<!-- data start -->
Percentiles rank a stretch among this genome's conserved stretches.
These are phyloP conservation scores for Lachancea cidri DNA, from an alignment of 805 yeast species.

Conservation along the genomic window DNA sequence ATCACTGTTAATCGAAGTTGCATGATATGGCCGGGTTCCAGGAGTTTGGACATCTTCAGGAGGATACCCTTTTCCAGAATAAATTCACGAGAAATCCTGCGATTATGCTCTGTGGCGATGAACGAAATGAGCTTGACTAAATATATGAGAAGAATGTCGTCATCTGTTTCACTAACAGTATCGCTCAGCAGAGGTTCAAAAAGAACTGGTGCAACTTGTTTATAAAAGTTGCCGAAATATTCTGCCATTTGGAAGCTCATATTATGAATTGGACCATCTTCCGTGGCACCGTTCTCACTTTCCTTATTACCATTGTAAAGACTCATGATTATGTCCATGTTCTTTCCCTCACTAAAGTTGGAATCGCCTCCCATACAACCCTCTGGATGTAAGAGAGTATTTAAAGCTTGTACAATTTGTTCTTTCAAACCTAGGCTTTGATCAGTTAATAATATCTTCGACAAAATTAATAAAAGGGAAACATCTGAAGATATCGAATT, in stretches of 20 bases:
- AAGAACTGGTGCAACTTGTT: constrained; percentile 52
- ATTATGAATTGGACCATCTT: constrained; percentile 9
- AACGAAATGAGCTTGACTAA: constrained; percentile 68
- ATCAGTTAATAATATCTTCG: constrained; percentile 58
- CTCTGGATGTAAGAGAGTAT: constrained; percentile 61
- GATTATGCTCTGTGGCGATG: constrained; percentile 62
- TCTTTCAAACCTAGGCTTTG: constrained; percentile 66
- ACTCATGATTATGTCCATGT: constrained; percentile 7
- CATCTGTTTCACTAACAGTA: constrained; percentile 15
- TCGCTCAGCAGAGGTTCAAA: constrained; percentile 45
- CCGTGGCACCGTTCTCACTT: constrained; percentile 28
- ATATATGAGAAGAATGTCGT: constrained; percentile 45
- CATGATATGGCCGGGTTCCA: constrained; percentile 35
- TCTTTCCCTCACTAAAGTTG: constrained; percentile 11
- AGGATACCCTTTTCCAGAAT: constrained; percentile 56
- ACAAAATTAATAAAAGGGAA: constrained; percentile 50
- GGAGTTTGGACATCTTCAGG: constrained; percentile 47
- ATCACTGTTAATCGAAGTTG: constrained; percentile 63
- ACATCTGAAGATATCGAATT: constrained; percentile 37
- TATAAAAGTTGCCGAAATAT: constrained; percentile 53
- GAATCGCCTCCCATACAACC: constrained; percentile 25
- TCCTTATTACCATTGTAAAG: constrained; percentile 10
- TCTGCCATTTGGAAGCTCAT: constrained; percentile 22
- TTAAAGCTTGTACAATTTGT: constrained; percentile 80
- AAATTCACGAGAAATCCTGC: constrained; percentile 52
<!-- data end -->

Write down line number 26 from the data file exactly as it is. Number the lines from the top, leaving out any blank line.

- TCTGCCATTTGGAAGCTCAT: constrained; percentile 22